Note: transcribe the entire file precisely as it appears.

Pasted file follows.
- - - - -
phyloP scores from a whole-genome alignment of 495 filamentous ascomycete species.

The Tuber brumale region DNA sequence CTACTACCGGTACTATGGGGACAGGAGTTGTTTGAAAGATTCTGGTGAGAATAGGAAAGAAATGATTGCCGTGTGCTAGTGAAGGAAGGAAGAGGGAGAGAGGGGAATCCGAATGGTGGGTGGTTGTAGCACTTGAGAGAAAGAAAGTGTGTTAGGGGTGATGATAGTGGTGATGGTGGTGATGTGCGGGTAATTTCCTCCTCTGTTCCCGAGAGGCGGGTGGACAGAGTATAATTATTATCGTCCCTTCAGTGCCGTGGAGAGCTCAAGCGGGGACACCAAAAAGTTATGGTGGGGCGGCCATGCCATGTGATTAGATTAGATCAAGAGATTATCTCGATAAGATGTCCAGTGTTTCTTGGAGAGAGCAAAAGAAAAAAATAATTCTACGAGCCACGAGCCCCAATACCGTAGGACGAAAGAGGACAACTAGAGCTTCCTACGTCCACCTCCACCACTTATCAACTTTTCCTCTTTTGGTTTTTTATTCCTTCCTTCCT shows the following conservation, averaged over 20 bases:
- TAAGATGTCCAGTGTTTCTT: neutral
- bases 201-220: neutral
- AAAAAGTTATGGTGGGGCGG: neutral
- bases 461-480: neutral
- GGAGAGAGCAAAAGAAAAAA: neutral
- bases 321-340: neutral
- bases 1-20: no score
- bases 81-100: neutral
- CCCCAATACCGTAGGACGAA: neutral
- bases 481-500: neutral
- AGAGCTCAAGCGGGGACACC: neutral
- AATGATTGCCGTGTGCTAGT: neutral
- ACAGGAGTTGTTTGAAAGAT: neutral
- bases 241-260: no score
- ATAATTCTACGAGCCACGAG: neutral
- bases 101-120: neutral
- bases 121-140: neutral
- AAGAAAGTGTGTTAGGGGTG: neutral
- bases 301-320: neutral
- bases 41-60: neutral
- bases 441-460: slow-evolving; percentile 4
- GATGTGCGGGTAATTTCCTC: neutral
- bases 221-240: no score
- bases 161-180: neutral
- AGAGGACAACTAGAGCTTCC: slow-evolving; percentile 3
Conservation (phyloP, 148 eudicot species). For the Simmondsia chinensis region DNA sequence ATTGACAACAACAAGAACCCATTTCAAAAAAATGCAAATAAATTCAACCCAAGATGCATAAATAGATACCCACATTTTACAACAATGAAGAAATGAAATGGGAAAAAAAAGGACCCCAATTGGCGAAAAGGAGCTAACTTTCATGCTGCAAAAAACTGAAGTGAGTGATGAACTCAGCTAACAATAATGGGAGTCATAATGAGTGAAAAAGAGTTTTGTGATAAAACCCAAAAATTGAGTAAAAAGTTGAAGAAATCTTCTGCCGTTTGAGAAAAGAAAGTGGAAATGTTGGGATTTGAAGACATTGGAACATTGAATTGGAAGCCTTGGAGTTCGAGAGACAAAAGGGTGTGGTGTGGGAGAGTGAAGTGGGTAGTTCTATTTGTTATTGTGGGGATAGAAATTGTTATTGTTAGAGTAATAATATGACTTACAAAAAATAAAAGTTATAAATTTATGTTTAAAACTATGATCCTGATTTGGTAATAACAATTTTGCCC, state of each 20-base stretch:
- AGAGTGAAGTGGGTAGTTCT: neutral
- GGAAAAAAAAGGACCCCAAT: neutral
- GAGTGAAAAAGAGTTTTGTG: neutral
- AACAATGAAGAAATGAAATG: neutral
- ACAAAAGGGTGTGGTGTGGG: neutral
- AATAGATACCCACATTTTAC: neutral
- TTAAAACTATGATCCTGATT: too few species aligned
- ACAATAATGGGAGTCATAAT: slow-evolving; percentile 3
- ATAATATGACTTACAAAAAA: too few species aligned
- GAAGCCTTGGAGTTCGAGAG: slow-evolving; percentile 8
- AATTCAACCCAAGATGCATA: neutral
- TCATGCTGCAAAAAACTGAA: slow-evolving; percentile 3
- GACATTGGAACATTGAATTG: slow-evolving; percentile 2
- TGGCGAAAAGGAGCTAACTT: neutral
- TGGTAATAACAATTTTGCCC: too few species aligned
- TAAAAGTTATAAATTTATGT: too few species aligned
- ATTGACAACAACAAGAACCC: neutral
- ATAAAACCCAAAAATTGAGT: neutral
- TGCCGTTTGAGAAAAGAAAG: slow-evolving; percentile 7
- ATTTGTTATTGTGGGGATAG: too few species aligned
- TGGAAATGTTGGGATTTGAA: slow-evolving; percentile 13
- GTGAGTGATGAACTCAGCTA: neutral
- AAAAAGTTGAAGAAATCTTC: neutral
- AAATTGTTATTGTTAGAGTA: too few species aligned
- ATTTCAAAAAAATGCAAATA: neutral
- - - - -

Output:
phyloP scores from a whole-genome alignment of 495 filamentous ascomycete species.

The Tuber brumale region DNA sequence CTACTACCGGTACTATGGGGACAGGAGTTGTTTGAAAGATTCTGGTGAGAATAGGAAAGAAATGATTGCCGTGTGCTAGTGAAGGAAGGAAGAGGGAGAGAGGGGAATCCGAATGGTGGGTGGTTGTAGCACTTGAGAGAAAGAAAGTGTGTTAGGGGTGATGATAGTGGTGATGGTGGTGATGTGCGGGTAATTTCCTCCTCTGTTCCCGAGAGGCGGGTGGACAGAGTATAATTATTATCGTCCCTTCAGTGCCGTGGAGAGCTCAAGCGGGGACACCAAAAAGTTATGGTGGGGCGGCCATGCCATGTGATTAGATTAGATCAAGAGATTATCTCGATAAGATGTCCAGTGTTTCTTGGAGAGAGCAAAAGAAAAAAATAATTCTACGAGCCACGAGCCCCAATACCGTAGGACGAAAGAGGACAACTAGAGCTTCCTACGTCCACCTCCACCACTTATCAACTTTTCCTCTTTTGGTTTTTTATTCCTTCCTTCCT shows the following conservation, averaged over 20 bases:
- TAAGATGTCCAGTGTTTCTT: neutral
- bases 201-220: neutral
- AAAAAGTTATGGTGGGGCGG: neutral
- bases 461-480: neutral
- GGAGAGAGCAAAAGAAAAAA: neutral
- bases 321-340: neutral
- bases 1-20: no score
- bases 81-100: neutral
- CCCCAATACCGTAGGACGAA: neutral
- bases 481-500: neutral
- AGAGCTCAAGCGGGGACACC: neutral
- AATGATTGCCGTGTGCTAGT: neutral
- ACAGGAGTTGTTTGAAAGAT: neutral
- bases 241-260: no score
- ATAATTCTACGAGCCACGAG: neutral
- bases 101-120: neutral
- bases 121-140: neutral
- AAGAAAGTGTGTTAGGGGTG: neutral
- bases 301-320: neutral
- bases 41-60: neutral
- bases 441-460: slow-evolving; percentile 4
- GATGTGCGGGTAATTTCCTC: neutral
- bases 221-240: no score
- bases 161-180: neutral
- AGAGGACAACTAGAGCTTCC: slow-evolving; percentile 3
Conservation (phyloP, 148 eudicot species). For the Simmondsia chinensis region DNA sequence ATTGACAACAACAAGAACCCATTTCAAAAAAATGCAAATAAATTCAACCCAAGATGCATAAATAGATACCCACATTTTACAACAATGAAGAAATGAAATGGGAAAAAAAAGGACCCCAATTGGCGAAAAGGAGCTAACTTTCATGCTGCAAAAAACTGAAGTGAGTGATGAACTCAGCTAACAATAATGGGAGTCATAATGAGTGAAAAAGAGTTTTGTGATAAAACCCAAAAATTGAGTAAAAAGTTGAAGAAATCTTCTGCCGTTTGAGAAAAGAAAGTGGAAATGTTGGGATTTGAAGACATTGGAACATTGAATTGGAAGCCTTGGAGTTCGAGAGACAAAAGGGTGTGGTGTGGGAGAGTGAAGTGGGTAGTTCTATTTGTTATTGTGGGGATAGAAATTGTTATTGTTAGAGTAATAATATGACTTACAAAAAATAAAAGTTATAAATTTATGTTTAAAACTATGATCCTGATTTGGTAATAACAATTTTGCCC, state of each 20-base stretch:
- AGAGTGAAGTGGGTAGTTCT: neutral
- GGAAAAAAAAGGACCCCAAT: neutral
- GAGTGAAAAAGAGTTTTGTG: neutral
- AACAATGAAGAAATGAAATG: neutral
- ACAAAAGGGTGTGGTGTGGG: neutral
- AATAGATACCCACATTTTAC: neutral
- TTAAAACTATGATCCTGATT: too few species aligned
- ACAATAATGGGAGTCATAAT: slow-evolving; percentile 3
- ATAATATGACTTACAAAAAA: too few species aligned
- GAAGCCTTGGAGTTCGAGAG: slow-evolving; percentile 8
- AATTCAACCCAAGATGCATA: neutral
- TCATGCTGCAAAAAACTGAA: slow-evolving; percentile 3
- GACATTGGAACATTGAATTG: slow-evolving; percentile 2
- TGGCGAAAAGGAGCTAACTT: neutral
- TGGTAATAACAATTTTGCCC: too few species aligned
- TAAAAGTTATAAATTTATGT: too few species aligned
- ATTGACAACAACAAGAACCC: neutral
- ATAAAACCCAAAAATTGAGT: neutral
- TGCCGTTTGAGAAAAGAAAG: slow-evolving; percentile 7
- ATTTGTTATTGTGGGGATAG: too few species aligned
- TGGAAATGTTGGGATTTGAA: slow-evolving; percentile 13
- GTGAGTGATGAACTCAGCTA: neutral
- AAAAAGTTGAAGAAATCTTC: neutral
- AAATTGTTATTGTTAGAGTA: too few species aligned
- ATTTCAAAAAAATGCAAATA: neutral